There are always a multitude of storylines heading into the Masters. This year is no different. In fact, there’s more to discuss with the tournament’s unprecedented move to November.
But the biggest question may be about Bryson DeChambeau and what he’ll do to Augusta National with his transformed body and game. This is the first major since DeChambeau destroyed golf’s conventional wisdom with his six-shot victory at the U.S. Open.
The traditional approach to U.S. Opens, especially ones conducted on classic courses like Winged Foot, was to proceed with caution along the rough-lined fairways. DeChambeau turned that theory on its head, bashing away Winged Foot with abandon.
Augusta National is always a course that has favored long hitters. Its wide fairways allow players to be aggressive off the tee. Ever since Tiger Woods dominated the 1997 Masters, the course has taken steps to curb driving distance, but it still remains a huge advantage. Long hitters can carry many of the fairway bunkers and access even wider portions of the fairway.
“On No. 1, to carry the bunker on the right, to carry the bunker on No. 2, to carry the bunker on No. 8, (and) to get it over the hill on 14 and 17, you really want to fly the ball 315-320 minimum,” Phil Mickelson said recently. “That seems like a lot, and it is a lot. It’s just that if you can fly it (that far) there you have a chance to take advantage of some of those holes.”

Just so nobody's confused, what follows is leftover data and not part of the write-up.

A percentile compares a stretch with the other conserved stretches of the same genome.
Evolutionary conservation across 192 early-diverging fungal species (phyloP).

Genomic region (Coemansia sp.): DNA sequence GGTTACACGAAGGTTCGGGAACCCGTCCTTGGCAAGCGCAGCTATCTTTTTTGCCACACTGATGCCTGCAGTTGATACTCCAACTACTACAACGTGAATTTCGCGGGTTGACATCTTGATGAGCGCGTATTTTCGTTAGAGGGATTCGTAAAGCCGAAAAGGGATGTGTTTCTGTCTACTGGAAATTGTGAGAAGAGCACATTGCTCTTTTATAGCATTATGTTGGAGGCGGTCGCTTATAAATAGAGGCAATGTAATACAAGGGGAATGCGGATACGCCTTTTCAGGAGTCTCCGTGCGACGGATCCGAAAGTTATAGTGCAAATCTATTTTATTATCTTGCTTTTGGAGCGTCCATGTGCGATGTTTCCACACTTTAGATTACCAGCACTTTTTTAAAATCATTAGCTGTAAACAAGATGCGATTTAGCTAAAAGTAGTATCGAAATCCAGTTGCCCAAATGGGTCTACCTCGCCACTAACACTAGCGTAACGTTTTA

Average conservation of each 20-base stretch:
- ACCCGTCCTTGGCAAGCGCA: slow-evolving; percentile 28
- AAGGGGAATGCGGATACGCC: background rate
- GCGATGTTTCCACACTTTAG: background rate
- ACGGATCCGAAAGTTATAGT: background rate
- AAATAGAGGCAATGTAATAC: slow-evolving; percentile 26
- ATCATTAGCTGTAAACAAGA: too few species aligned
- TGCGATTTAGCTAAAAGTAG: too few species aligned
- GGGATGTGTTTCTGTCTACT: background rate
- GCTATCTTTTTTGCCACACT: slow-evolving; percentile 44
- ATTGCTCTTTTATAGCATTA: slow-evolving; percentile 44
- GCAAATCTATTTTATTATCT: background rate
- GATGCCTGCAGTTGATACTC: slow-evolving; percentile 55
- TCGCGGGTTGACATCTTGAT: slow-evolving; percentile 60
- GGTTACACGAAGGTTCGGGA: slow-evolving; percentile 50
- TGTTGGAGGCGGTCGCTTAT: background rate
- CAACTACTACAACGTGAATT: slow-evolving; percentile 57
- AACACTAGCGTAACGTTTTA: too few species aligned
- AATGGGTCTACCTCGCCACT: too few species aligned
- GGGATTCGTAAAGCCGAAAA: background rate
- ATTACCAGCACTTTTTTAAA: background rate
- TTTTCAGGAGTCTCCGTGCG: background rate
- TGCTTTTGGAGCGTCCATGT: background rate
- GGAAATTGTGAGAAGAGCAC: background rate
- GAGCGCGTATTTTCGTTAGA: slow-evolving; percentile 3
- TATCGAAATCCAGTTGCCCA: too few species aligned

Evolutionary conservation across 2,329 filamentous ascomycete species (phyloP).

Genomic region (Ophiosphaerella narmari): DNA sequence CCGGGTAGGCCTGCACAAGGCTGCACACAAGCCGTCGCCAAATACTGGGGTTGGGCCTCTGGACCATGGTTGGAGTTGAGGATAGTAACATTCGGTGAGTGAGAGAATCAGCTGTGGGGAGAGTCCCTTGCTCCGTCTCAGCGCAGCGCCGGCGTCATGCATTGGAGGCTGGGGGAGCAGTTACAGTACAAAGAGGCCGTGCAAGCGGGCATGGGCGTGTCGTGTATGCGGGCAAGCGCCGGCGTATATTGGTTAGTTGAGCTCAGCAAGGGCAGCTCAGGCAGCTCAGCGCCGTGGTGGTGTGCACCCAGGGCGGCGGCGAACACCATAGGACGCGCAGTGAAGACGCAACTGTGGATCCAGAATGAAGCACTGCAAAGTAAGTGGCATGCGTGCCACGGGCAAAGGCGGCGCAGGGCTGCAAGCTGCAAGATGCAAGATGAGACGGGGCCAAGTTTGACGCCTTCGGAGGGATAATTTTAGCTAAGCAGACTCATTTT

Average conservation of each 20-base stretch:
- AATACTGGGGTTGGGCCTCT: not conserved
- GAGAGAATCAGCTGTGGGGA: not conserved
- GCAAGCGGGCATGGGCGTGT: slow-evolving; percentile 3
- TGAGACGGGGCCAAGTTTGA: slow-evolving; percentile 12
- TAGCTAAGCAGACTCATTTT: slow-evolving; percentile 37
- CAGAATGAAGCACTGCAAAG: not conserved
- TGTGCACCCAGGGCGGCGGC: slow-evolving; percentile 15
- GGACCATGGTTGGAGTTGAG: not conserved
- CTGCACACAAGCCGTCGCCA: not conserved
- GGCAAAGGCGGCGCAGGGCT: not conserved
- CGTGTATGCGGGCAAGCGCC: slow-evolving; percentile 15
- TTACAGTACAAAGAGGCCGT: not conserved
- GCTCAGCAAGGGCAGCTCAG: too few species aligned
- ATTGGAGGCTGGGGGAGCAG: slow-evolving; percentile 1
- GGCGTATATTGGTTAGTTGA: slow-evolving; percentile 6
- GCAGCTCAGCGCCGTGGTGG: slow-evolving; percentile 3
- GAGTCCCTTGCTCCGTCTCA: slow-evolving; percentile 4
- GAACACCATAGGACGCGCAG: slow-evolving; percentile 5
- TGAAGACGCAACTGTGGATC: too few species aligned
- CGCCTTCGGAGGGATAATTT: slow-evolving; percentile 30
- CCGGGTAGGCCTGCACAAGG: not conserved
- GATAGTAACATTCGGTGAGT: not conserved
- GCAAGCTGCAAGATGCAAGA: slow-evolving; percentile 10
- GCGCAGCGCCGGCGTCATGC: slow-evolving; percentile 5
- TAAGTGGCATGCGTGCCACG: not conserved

DeChambeau led the PGA TOUR in driving distance last season. He averaged 325.6 yards off the tee at Winged Foot.
I set out to estimate what DeChambeau is capable of doing off the tee at Augusta National. I’ve known him since his amateur days, when I introduced him to my DECADE course management system. DeChambeau, who won both the NCAA Championship and U.S. Amateur in 2015, credited it with saving him over a shot per round.
I created DECADE in 2014 to bring an analytical approach to course management, an area of the game that was based mostly on tradition, not the troves of data that are now available.
I had no idea how big of a void I was filling in the golf world. Golf is such an emotional sport, and emotions do not help you think clearly in the heat of the battle. DECADE allows less-experienced players to make optimal math-based decisions to score like seasoned veterans.
Emotions also hinder the ability to speculate what might happen in the future. DeChambeau’s dominant U.S. Open victory began a flood of emotional speculation of what he might be capable of doing at Augusta National, or more sinisterly, to Augusta National.
With that said, let’s use math to make our best guess about what we can expect from DeChambeau this week. I overlaid his tee-shot pattern from Winged Foot onto satellite images of Augusta National to estimate where he will hit it this week. Of course a variety of factors, from tee placement to weather and wind, could impact his driving distance but there is no doubt that his tee shots will be the talk of the tournament. He has the opportunity to put on the most dominant driving performance at Augusta National since Woods averaged 323 yards off the tee in 1997, a figure that still has yet to be surpassed.
Below are DeChambeau’s four tee shots on Winged Foot’s first hole: yellow is the first round, purple signifies the second, blue is the third and red is his tee shot from the fourth round. The red lines represent a target/shot pattern that is 65 yards wide and 300 yards from the tee box. (Note: Sixty-five yards is the standard shot dispersion of a PGA TOUR player’s driver.)
Source: PGA tour